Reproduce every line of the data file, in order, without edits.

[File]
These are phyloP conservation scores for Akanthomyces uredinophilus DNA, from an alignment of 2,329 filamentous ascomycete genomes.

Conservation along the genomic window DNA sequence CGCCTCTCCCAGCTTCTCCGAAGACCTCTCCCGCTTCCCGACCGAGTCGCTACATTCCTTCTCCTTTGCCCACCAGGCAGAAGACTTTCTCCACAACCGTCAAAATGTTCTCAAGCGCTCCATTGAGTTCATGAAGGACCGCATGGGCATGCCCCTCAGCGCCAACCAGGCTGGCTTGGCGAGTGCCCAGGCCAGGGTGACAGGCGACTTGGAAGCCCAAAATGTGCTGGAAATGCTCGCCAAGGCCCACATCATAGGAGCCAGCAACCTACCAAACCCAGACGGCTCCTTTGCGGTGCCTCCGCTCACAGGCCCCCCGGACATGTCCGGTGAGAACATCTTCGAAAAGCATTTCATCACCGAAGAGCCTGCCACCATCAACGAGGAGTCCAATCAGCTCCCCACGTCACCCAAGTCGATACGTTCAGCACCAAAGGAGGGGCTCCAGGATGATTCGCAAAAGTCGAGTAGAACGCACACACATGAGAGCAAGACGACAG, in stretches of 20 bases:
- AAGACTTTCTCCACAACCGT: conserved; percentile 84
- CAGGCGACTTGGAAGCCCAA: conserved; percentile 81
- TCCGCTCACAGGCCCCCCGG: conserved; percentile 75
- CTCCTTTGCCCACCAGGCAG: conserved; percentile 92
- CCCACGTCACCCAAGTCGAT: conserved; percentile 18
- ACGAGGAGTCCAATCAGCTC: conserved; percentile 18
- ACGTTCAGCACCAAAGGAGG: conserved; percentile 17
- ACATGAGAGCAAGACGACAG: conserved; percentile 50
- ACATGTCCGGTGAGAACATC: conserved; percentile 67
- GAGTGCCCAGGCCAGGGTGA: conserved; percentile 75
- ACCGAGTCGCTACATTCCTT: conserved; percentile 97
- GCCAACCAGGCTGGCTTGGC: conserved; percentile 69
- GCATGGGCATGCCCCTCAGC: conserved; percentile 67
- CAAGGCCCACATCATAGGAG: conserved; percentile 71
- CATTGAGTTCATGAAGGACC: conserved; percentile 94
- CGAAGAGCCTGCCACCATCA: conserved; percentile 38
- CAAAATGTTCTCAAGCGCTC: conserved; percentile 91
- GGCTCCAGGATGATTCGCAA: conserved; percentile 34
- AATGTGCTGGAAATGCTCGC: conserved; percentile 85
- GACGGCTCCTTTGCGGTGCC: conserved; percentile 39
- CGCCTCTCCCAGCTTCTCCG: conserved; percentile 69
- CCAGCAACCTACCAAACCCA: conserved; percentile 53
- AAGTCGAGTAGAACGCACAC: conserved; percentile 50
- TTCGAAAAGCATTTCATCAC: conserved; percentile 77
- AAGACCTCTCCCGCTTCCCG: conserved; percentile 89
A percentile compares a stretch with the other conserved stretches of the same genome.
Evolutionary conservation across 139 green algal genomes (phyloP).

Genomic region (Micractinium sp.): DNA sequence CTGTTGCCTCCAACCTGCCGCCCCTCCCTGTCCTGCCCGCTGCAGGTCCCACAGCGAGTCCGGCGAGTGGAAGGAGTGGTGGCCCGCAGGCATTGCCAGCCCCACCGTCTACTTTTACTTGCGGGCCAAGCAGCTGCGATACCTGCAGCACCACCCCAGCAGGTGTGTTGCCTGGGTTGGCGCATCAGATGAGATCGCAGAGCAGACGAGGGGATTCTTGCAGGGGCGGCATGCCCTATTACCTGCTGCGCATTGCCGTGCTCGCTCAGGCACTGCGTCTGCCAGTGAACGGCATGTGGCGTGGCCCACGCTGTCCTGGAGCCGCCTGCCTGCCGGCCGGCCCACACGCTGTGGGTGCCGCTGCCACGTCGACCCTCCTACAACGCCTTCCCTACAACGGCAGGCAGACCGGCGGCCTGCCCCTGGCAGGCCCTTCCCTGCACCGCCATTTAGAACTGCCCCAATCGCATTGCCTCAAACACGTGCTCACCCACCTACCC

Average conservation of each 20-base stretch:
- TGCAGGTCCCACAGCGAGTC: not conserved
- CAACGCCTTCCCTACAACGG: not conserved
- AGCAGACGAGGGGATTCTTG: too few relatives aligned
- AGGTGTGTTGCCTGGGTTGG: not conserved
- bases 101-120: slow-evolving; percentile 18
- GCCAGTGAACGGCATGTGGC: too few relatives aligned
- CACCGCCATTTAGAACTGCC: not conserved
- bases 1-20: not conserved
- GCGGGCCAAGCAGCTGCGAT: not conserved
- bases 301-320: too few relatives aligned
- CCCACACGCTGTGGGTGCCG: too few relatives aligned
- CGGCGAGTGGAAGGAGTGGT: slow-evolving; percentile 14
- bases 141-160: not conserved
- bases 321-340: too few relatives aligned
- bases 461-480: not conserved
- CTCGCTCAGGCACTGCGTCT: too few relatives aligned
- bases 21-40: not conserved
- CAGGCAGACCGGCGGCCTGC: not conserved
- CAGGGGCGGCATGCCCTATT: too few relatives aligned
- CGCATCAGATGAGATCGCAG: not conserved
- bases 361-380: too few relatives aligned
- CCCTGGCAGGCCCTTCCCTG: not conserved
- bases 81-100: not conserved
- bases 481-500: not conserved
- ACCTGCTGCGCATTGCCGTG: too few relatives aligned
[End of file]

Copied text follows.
These are phyloP conservation scores for Akanthomyces uredinophilus DNA, from an alignment of 2,329 filamentous ascomycete genomes.

Conservation along the genomic window DNA sequence CGCCTCTCCCAGCTTCTCCGAAGACCTCTCCCGCTTCCCGACCGAGTCGCTACATTCCTTCTCCTTTGCCCACCAGGCAGAAGACTTTCTCCACAACCGTCAAAATGTTCTCAAGCGCTCCATTGAGTTCATGAAGGACCGCATGGGCATGCCCCTCAGCGCCAACCAGGCTGGCTTGGCGAGTGCCCAGGCCAGGGTGACAGGCGACTTGGAAGCCCAAAATGTGCTGGAAATGCTCGCCAAGGCCCACATCATAGGAGCCAGCAACCTACCAAACCCAGACGGCTCCTTTGCGGTGCCTCCGCTCACAGGCCCCCCGGACATGTCCGGTGAGAACATCTTCGAAAAGCATTTCATCACCGAAGAGCCTGCCACCATCAACGAGGAGTCCAATCAGCTCCCCACGTCACCCAAGTCGATACGTTCAGCACCAAAGGAGGGGCTCCAGGATGATTCGCAAAAGTCGAGTAGAACGCACACACATGAGAGCAAGACGACAG, in stretches of 20 bases:
- AAGACTTTCTCCACAACCGT: conserved; percentile 84
- CAGGCGACTTGGAAGCCCAA: conserved; percentile 81
- TCCGCTCACAGGCCCCCCGG: conserved; percentile 75
- CTCCTTTGCCCACCAGGCAG: conserved; percentile 92
- CCCACGTCACCCAAGTCGAT: conserved; percentile 18
- ACGAGGAGTCCAATCAGCTC: conserved; percentile 18
- ACGTTCAGCACCAAAGGAGG: conserved; percentile 17
- ACATGAGAGCAAGACGACAG: conserved; percentile 50
- ACATGTCCGGTGAGAACATC: conserved; percentile 67
- GAGTGCCCAGGCCAGGGTGA: conserved; percentile 75
- ACCGAGTCGCTACATTCCTT: conserved; percentile 97
- GCCAACCAGGCTGGCTTGGC: conserved; percentile 69
- GCATGGGCATGCCCCTCAGC: conserved; percentile 67
- CAAGGCCCACATCATAGGAG: conserved; percentile 71
- CATTGAGTTCATGAAGGACC: conserved; percentile 94
- CGAAGAGCCTGCCACCATCA: conserved; percentile 38
- CAAAATGTTCTCAAGCGCTC: conserved; percentile 91
- GGCTCCAGGATGATTCGCAA: conserved; percentile 34
- AATGTGCTGGAAATGCTCGC: conserved; percentile 85
- GACGGCTCCTTTGCGGTGCC: conserved; percentile 39
- CGCCTCTCCCAGCTTCTCCG: conserved; percentile 69
- CCAGCAACCTACCAAACCCA: conserved; percentile 53
- AAGTCGAGTAGAACGCACAC: conserved; percentile 50
- TTCGAAAAGCATTTCATCAC: conserved; percentile 77
- AAGACCTCTCCCGCTTCCCG: conserved; percentile 89
A percentile compares a stretch with the other conserved stretches of the same genome.
Evolutionary conservation across 139 green algal genomes (phyloP).

Genomic region (Micractinium sp.): DNA sequence CTGTTGCCTCCAACCTGCCGCCCCTCCCTGTCCTGCCCGCTGCAGGTCCCACAGCGAGTCCGGCGAGTGGAAGGAGTGGTGGCCCGCAGGCATTGCCAGCCCCACCGTCTACTTTTACTTGCGGGCCAAGCAGCTGCGATACCTGCAGCACCACCCCAGCAGGTGTGTTGCCTGGGTTGGCGCATCAGATGAGATCGCAGAGCAGACGAGGGGATTCTTGCAGGGGCGGCATGCCCTATTACCTGCTGCGCATTGCCGTGCTCGCTCAGGCACTGCGTCTGCCAGTGAACGGCATGTGGCGTGGCCCACGCTGTCCTGGAGCCGCCTGCCTGCCGGCCGGCCCACACGCTGTGGGTGCCGCTGCCACGTCGACCCTCCTACAACGCCTTCCCTACAACGGCAGGCAGACCGGCGGCCTGCCCCTGGCAGGCCCTTCCCTGCACCGCCATTTAGAACTGCCCCAATCGCATTGCCTCAAACACGTGCTCACCCACCTACCC

Average conservation of each 20-base stretch:
- TGCAGGTCCCACAGCGAGTC: not conserved
- CAACGCCTTCCCTACAACGG: not conserved
- AGCAGACGAGGGGATTCTTG: too few relatives aligned
- AGGTGTGTTGCCTGGGTTGG: not conserved
- bases 101-120: slow-evolving; percentile 18
- GCCAGTGAACGGCATGTGGC: too few relatives aligned
- CACCGCCATTTAGAACTGCC: not conserved
- bases 1-20: not conserved
- GCGGGCCAAGCAGCTGCGAT: not conserved
- bases 301-320: too few relatives aligned
- CCCACACGCTGTGGGTGCCG: too few relatives aligned
- CGGCGAGTGGAAGGAGTGGT: slow-evolving; percentile 14
- bases 141-160: not conserved
- bases 321-340: too few relatives aligned
- bases 461-480: not conserved
- CTCGCTCAGGCACTGCGTCT: too few relatives aligned
- bases 21-40: not conserved
- CAGGCAGACCGGCGGCCTGC: not conserved
- CAGGGGCGGCATGCCCTATT: too few relatives aligned
- CGCATCAGATGAGATCGCAG: not conserved
- bases 361-380: too few relatives aligned
- CCCTGGCAGGCCCTTCCCTG: not conserved
- bases 81-100: not conserved
- bases 481-500: not conserved
- ACCTGCTGCGCATTGCCGTG: too few relatives aligned